FILE PHOTO: Fans watch on a big screen the 2019 Eurovision song contest final in the fans zone by the beach in Tel Aviv, Israel, May 19, 2019. REUTERS/ Corinna Kern/File Photo
June 25, 2020
NEW YORK (Reuters) – With the coronavirus pandemic forcing cancellation of this year’s Eurovision Song Contest, actors Will Ferrell and Rachel McAdams hope fans can get their fix by watching their madcap Netflix comedy about a duo from Iceland who compete in the event.
“Eurovision Song Contest: The Story of Fire Saga” is a “zany, unexpected, musical extravaganza,” McAdams told Reuters.
She and Ferrell play Sigrit Ericksdottir and Lars Erickssong, blond Scandinavian soulmates who bumble their way into being Iceland’s contest entrants, and find unlikely ways to keep advancing.
The Eurovision Song Contest is one of the world’s biggest annual television events, featuring colorful and often tongue-in-cheek and over-the-top performances. It was due to take place in Rotterdam in May after the Netherlands won the 2019 contest, but was canceled as the pandemic spread.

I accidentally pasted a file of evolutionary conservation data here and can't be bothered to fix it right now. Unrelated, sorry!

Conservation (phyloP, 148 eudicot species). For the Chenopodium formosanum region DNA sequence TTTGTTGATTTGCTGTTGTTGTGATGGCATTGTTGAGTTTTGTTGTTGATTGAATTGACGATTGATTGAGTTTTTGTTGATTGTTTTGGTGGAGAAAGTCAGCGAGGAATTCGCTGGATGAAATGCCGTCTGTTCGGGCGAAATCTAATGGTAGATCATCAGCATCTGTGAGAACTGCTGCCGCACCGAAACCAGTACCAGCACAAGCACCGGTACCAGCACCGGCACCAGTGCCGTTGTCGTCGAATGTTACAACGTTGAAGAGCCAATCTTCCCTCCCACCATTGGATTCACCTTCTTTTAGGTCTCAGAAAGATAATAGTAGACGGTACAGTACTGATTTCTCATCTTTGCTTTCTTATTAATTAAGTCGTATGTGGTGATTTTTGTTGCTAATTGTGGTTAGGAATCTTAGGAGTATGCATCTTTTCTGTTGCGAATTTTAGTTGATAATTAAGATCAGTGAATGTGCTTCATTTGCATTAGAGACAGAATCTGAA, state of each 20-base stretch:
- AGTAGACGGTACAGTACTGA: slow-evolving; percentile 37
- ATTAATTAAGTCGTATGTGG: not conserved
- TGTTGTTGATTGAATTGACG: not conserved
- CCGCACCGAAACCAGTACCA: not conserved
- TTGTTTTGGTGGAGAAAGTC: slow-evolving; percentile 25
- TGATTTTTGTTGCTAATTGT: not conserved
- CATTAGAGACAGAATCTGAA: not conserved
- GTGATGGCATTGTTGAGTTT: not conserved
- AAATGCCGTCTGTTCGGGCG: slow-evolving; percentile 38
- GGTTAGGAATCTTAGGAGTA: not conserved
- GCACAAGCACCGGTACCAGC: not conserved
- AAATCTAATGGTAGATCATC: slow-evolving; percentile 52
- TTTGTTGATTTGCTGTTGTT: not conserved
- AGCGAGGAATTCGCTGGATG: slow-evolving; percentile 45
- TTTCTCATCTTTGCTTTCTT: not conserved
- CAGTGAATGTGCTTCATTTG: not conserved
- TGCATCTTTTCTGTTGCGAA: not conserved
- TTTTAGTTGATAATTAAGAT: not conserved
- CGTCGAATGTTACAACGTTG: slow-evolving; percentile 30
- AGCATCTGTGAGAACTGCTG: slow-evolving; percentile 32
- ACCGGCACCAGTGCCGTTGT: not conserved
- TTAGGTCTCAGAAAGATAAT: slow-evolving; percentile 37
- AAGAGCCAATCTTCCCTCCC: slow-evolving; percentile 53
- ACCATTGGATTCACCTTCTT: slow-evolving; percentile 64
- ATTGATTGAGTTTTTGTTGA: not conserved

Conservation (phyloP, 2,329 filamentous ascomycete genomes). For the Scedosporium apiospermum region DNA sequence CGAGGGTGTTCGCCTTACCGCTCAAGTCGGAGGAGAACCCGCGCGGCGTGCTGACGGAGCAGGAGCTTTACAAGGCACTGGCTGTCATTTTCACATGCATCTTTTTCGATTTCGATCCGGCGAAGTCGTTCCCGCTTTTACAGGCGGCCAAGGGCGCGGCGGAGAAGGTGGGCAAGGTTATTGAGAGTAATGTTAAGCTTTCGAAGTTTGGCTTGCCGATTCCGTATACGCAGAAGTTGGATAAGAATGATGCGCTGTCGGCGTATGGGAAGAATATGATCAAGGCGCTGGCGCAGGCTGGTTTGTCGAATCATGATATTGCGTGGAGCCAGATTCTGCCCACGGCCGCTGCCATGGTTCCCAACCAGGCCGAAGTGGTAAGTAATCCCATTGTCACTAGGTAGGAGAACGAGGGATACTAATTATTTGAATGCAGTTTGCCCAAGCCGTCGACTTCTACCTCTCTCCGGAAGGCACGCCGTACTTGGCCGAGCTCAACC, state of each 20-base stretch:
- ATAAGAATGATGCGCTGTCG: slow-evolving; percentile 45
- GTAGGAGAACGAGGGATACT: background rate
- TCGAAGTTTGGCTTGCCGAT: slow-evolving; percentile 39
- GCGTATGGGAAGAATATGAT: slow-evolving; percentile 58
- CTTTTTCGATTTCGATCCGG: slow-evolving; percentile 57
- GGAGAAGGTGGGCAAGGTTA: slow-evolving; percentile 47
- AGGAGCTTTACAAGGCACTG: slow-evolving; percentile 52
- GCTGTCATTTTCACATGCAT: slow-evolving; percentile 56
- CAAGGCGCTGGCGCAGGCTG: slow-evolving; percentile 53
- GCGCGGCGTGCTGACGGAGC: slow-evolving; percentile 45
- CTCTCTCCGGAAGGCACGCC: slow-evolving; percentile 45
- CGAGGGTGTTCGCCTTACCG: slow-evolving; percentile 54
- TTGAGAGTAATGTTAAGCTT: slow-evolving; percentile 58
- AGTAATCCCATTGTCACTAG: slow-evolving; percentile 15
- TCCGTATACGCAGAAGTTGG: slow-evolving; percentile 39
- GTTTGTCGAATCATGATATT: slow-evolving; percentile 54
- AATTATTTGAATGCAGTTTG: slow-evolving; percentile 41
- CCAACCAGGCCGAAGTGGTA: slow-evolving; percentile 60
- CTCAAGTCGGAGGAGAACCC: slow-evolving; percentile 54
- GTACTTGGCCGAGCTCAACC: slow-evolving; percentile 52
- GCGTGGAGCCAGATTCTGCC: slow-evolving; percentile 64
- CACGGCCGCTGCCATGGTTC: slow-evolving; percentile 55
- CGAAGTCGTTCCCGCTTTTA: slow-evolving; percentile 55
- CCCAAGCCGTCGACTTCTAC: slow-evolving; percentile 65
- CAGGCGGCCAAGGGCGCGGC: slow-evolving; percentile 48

Pierce Brosnan said he only needed a quick look at the script to sign on for the role of Ferrell’s father and harshest critic, Erick Erickssong.
“I read it one morning and said yes to it by lunchtime,” Brosnan said, adding he “grew up with Eurovision living in London” and watched ABBA win in 1974.
Ferrell said Eurovision officials “totally got” his idea of a movie lampooning the contest.
“I said, ‘You know, we’re going to have some fun with it.’ And they’re like: ‘Oh, you should.'”
Ferrell said real past Eurovision performances were a key inspiration and gave them the idea, for instance, for a scene in which Ferrell sings while running on a giant hamster wheel.
“Andrew (Steele), our writer said, let’s just do the hamster wheel.” They got an “amazing team of British prop guys constructing this massive hamster wheel out of steel that would later be lowered, you know, 100 feet out of the air that I’m running on.”
Ferrell said he hopes the Netflix Inc movie can “show our love and gratitude for this kind of amazing, amazing contest that… 46 countries compete in every year. And it means so much to the community.”
(Reporting by Reuters TV; Writing by Dave Gregorio; Editing by Rosalba O’Brien)